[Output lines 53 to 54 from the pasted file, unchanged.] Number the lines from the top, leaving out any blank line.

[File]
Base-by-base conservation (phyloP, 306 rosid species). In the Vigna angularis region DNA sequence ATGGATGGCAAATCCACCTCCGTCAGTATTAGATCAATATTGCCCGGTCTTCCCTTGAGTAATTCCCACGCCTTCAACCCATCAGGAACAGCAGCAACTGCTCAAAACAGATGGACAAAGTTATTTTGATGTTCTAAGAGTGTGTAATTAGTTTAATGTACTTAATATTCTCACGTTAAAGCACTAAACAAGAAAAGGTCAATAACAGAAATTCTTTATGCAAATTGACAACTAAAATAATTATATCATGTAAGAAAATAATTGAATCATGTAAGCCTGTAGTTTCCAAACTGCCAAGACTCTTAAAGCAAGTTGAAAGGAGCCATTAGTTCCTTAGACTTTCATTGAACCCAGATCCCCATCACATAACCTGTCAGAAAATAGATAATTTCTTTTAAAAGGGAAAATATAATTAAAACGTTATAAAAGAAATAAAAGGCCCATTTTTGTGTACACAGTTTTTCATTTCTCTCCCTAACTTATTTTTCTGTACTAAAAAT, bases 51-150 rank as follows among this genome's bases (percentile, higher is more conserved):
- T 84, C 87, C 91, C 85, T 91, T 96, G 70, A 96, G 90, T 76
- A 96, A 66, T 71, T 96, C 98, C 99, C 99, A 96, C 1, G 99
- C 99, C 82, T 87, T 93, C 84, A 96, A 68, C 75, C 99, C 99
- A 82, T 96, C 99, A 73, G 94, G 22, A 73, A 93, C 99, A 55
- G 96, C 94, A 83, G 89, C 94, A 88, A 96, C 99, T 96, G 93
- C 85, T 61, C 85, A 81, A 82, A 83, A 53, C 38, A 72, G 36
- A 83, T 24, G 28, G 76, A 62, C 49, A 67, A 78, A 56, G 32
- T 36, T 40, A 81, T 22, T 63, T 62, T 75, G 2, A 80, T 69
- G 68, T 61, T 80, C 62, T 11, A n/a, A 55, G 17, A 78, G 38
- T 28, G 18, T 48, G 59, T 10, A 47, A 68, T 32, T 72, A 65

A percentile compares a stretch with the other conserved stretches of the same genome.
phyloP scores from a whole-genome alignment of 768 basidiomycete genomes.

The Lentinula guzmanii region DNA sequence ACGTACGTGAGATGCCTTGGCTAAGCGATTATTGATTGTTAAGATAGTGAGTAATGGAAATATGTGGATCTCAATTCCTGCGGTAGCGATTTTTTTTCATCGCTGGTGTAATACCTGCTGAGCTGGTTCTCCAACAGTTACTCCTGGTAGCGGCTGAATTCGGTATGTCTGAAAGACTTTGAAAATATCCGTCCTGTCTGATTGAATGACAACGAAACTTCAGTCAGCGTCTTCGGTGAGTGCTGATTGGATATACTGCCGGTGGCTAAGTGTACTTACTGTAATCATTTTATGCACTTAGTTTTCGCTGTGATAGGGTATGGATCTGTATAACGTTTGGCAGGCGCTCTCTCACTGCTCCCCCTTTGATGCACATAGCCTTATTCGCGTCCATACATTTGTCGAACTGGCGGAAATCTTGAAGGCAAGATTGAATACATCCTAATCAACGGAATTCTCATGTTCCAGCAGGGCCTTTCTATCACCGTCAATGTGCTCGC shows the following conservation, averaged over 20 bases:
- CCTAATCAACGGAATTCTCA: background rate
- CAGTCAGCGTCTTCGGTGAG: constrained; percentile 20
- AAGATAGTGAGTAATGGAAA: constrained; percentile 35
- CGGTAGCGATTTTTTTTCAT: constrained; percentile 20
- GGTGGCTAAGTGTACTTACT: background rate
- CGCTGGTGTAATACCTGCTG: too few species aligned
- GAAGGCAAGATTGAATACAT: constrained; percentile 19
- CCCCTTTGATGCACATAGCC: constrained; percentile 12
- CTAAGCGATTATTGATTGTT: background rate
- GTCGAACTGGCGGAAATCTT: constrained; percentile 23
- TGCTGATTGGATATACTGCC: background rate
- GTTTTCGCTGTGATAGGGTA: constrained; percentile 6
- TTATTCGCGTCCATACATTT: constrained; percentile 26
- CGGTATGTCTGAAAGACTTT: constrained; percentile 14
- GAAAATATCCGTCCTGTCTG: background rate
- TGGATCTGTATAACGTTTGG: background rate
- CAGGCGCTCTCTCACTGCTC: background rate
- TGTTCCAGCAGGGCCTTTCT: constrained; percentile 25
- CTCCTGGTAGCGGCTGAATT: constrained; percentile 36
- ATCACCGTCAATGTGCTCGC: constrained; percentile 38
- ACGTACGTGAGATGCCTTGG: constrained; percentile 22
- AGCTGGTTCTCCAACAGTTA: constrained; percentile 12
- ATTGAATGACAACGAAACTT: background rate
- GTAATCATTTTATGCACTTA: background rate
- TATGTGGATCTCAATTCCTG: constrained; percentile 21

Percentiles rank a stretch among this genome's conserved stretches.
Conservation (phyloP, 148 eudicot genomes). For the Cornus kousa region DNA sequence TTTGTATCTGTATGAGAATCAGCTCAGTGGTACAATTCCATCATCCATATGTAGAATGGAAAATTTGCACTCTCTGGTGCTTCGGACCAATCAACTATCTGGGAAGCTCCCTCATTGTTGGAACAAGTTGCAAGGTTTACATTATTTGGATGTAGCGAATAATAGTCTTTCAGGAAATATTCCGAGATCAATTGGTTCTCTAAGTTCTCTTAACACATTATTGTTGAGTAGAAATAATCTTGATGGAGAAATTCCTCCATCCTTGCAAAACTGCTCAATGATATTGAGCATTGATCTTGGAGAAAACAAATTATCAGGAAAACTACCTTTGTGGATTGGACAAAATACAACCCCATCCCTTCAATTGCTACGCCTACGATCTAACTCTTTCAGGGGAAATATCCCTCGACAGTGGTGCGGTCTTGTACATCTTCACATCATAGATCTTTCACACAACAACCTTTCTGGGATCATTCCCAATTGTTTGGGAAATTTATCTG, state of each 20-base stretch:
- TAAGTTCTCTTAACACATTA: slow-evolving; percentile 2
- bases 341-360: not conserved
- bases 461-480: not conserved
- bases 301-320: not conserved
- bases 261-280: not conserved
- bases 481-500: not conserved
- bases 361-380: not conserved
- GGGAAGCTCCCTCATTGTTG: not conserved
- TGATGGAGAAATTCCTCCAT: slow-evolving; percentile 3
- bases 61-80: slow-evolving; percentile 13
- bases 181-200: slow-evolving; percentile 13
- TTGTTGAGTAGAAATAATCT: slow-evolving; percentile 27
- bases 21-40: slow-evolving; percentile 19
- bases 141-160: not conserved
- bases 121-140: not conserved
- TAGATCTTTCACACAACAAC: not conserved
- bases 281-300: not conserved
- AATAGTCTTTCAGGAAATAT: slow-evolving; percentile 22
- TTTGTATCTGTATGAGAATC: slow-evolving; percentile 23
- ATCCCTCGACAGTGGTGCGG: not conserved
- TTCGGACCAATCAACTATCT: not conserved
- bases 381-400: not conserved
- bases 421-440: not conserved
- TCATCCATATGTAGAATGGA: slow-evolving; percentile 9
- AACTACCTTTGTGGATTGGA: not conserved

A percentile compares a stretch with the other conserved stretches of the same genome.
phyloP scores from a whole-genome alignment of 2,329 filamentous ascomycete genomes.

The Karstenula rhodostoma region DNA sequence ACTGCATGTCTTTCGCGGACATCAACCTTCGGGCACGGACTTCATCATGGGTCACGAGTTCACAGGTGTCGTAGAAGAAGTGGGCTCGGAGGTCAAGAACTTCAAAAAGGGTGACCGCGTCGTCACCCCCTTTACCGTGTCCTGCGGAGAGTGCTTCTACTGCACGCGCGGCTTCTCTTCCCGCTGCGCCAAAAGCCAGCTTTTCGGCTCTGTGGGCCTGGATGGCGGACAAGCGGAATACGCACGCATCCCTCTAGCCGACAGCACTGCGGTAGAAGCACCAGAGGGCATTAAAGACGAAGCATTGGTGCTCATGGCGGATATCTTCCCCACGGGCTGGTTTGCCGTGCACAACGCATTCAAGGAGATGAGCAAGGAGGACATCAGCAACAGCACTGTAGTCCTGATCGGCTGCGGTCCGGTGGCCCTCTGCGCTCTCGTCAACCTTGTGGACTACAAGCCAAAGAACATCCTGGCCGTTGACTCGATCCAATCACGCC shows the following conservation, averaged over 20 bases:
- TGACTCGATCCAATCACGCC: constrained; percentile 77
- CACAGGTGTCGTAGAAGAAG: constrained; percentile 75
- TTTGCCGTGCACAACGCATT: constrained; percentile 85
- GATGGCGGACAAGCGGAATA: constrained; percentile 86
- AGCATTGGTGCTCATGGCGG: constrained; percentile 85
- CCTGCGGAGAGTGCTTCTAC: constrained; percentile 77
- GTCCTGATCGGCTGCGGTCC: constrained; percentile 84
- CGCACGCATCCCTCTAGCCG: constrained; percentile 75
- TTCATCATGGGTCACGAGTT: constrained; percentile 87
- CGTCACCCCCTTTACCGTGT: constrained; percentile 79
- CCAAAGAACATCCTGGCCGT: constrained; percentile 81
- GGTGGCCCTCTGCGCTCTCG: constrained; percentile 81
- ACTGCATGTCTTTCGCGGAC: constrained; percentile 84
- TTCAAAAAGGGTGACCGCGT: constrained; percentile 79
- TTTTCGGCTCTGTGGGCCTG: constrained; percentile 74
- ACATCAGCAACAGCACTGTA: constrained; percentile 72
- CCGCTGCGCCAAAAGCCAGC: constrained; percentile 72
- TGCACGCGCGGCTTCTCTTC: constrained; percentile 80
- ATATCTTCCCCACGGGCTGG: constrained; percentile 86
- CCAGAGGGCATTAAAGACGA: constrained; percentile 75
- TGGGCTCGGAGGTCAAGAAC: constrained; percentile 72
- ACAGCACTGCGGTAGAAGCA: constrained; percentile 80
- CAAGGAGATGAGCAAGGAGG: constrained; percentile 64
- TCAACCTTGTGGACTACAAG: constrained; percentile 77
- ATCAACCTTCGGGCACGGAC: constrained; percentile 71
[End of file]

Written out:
- TTGTTGAGTAGAAATAATCT: slow-evolving; percentile 27
- bases 21-40: slow-evolving; percentile 19